Featured in Supply Chain Brain.
The coronavirus pandemic has kept everyone at home. Additionally, a reduction in commuting expenses and an injection of large sums of money into bank accounts (thanks to the federal government) has led to more disposable income.
The result? More shoppers buying more things, especially large and bulky items. For many, it’s time to acquire that new couch, buy that bigger-and-better large-screen television, and replace that worn-out, 18-year-old mattress.
However, the enthusiastic desire for more has crashed into serious reality. Namely, global supply chain delays have led to a domestic drought for big and bulky products. Even as pandemic restrictions loosen and logistics efforts ramp up, that news is not necessarily positive. Large items arriving from overseas will lead to a flood of inventory on the domestic market. This, in turn, will put added pressure on last-mile delivery efforts.
But forewarned is forearmed. You can take steps to prepare for that inventory flood and can, in turn, move it quickly out your door, and to your eager customers. Shoring up your “boat” now could help avoid delays that might sink your last-mile strategy.
How it Happened
Where we are now didn’t just happen overnight. Rather, it was caused by a myriad of different factors, that came together in a perfect storm.
The Drought. While items remain stuck overseas, demand for container drayage (delivery) services has outstripped supply. This, in turn, is causing unprecedented congestion at international ports. Transports are behind schedule, while the delays have led to a scarcity of available containers. Such scarcity has led to higher rates charged by container and drayage services. And, once large and bulky inventory arrives at domestic cross-docks, they are subject to sky-high truckload, less-than-load, and intermodal rates; rates that purchasing departments might not be able to absorb. This keeps product sitting in warehouses and distribution centers.
The Heavy Rain. While all of this is happening, newer providers have entered the market. The additional capacity means that lower-cost big and bulky inventory, which has been building like condensation in a developing thunderstorm, is about to break loose into a downpour.
The Flood. These high waves are rolling toward warehouses and final-mile carriers, who had taken on other business during the COVID-19 shutdowns and supply chain stoppages. This could mean severely reduced capacity, both when it comes to returning to previous jobs, and taking on new ones; once again, more inventory pileups.
The Water Damage. Finally, there are the customers. Consumers have been forgiving with overseas delays during the pandemic. However, they will not be as understanding if they have to wait weeks for an item that is sitting in an across-town domestic warehouse, because delivery services are backed up. Given high-end visibility in this day and age, a delay in big and bulky product transport means a retailer’s reviews, ratings and net promoter scores (NPS) will suffer.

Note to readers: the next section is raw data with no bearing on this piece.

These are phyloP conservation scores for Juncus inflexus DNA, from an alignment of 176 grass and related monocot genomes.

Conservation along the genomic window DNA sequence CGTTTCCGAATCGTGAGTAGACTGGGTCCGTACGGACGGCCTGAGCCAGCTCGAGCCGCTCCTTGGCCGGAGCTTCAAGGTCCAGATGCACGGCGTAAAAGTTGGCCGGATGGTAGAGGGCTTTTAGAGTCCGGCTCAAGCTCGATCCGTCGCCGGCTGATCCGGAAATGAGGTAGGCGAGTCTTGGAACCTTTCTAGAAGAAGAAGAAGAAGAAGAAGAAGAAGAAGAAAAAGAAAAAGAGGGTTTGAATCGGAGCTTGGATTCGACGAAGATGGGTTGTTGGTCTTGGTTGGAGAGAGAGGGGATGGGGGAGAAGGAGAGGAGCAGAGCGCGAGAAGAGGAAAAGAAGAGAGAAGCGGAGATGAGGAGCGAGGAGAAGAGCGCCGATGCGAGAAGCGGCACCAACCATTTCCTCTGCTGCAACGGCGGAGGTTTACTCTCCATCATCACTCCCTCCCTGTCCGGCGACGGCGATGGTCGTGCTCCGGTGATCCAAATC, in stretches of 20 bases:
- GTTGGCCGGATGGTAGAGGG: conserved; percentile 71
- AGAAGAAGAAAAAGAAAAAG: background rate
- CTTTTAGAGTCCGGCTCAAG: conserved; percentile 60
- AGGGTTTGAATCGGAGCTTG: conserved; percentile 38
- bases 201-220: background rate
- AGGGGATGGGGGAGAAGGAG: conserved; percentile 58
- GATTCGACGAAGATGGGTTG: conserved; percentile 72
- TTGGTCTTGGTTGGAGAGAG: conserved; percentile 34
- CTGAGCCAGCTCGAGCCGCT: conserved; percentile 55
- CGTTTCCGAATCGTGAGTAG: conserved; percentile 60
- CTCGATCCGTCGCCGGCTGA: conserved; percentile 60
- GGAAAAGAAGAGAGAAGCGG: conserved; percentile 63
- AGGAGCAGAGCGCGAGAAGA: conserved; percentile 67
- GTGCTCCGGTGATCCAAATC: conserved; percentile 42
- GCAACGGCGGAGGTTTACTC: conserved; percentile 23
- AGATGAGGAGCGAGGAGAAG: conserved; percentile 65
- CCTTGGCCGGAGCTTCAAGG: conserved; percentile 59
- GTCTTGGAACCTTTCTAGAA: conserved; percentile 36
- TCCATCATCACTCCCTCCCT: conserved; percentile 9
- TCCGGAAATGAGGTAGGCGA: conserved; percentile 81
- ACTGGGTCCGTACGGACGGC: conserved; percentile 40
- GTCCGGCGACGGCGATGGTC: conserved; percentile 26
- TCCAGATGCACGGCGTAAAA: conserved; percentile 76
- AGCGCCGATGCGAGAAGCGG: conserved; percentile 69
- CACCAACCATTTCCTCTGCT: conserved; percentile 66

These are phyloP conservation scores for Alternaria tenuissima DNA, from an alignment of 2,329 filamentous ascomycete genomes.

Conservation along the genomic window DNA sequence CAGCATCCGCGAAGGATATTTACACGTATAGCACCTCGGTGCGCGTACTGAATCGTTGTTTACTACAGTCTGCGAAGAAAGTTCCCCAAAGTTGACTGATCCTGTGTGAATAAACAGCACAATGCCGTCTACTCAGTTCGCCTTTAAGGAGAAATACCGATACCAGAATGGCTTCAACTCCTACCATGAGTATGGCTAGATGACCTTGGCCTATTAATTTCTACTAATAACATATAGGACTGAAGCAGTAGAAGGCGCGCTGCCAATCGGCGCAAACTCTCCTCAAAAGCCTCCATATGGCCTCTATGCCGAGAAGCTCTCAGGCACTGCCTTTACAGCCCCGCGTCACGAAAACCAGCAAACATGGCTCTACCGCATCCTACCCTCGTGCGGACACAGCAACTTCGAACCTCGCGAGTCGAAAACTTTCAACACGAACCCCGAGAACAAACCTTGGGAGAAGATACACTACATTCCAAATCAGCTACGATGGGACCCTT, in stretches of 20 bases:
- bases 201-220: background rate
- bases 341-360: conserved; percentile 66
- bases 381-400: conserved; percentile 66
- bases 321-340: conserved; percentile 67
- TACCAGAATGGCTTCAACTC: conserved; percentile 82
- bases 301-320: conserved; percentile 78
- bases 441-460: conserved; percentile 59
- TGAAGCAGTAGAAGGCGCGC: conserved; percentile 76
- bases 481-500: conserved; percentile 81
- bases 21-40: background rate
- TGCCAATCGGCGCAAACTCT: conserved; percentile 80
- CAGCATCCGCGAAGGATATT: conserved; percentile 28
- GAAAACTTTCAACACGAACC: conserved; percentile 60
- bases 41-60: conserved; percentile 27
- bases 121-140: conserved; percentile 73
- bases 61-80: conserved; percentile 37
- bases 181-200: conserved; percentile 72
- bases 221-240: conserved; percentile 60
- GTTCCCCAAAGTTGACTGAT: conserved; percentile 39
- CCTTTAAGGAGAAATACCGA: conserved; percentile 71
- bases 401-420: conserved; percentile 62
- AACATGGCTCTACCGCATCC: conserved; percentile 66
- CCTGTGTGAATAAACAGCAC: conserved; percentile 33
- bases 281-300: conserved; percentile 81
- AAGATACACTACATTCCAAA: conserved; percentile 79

How You Can Plan
The good news is that you do have time to prepare for the potential inventory onslaught. Take the following steps now to ensure timely transport of your big and bulky items.
- Diversify your last-mile strategy. Your partner carriers’ networks will be strained, as volumes drastically increase. So, look for additional carrier partners. Get those requests for information and contracts out, and onboard those providers now.
- Don’t sweat the small stuff. Final mile and warehouse capacity might not meet every single requirement on your corporate checklist. You’re fine if those suppliers don’t check every box. As long as those vendors meet your legal, insurance, and delivery requirements, you’re likely in good shape.
- Create on-site distribution activities. Developing mini distribution capabilities in your retail space can help move product that much faster. As these activities are an extension of curbside pickup, you likely already have the resources in place. Even better is that this strategy gives last-mile carriers more time to bring products to customers.
- Facilitate ongoing communication with warehouse providers. Make sure they have the space and manpower available to turn a massive influx of orders. If not, find out why. If those providers have staffing issues now, learn what will happen when volume increases. Depending on those answers, you might have to find additional storage capacity.
- Take advantage of the gig economy. You don’t need to restrict delivery activities to Class 3 box trucks. If your item can fit in a pickup truck, this can be an efficient source to meet your customer demands. Seek out local delivery courier and delivery services that can provide extra assistance, when necessary.
- Ensure total consumer visibility. As you’re vetting your last-mile partners, make sure those providers allow customers to monitor storage and delivery statuses. Consumer survey data shows that consumers are more patient with delays when they are kept informed.
Covid-19 has prompted digital migration, which has included shopping for big and bulky items. But you don’t have to be helpless with the oncoming inventory onslaught. Build and maintain a flexible last-mile network, with plenty of communication. In short, preparing your boat now means less chance of needing sandbags or sump pumps in the future.
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